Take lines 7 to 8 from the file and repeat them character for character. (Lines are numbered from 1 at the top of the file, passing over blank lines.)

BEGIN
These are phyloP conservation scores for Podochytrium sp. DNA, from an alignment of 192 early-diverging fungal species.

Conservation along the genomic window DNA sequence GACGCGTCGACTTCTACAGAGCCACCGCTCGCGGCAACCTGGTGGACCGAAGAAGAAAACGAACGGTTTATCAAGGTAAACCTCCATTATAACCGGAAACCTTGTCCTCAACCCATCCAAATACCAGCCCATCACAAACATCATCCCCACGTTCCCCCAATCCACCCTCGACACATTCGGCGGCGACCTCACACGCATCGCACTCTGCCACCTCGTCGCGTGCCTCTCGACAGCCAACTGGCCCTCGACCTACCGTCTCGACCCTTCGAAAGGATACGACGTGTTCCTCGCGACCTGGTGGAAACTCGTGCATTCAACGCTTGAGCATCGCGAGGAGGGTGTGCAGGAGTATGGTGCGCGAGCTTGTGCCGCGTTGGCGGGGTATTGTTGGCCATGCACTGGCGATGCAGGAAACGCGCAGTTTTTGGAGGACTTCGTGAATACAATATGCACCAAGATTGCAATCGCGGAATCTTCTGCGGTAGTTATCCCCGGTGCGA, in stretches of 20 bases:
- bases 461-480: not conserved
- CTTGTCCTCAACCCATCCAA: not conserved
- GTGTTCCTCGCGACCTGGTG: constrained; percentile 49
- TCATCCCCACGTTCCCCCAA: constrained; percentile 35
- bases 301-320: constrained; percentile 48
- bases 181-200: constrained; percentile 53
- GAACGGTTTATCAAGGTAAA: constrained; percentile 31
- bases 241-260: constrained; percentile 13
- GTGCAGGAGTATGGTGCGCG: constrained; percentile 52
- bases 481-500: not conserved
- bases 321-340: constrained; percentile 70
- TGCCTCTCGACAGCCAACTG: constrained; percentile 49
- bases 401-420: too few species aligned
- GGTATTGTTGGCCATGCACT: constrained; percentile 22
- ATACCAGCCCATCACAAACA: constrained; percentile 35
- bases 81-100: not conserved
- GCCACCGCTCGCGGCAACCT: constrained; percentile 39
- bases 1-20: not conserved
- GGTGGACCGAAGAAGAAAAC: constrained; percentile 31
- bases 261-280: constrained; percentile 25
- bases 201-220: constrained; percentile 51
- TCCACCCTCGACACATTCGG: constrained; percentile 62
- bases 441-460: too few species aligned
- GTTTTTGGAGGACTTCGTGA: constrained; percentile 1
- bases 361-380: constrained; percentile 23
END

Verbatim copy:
- bases 301-320: constrained; percentile 48
- bases 181-200: constrained; percentile 53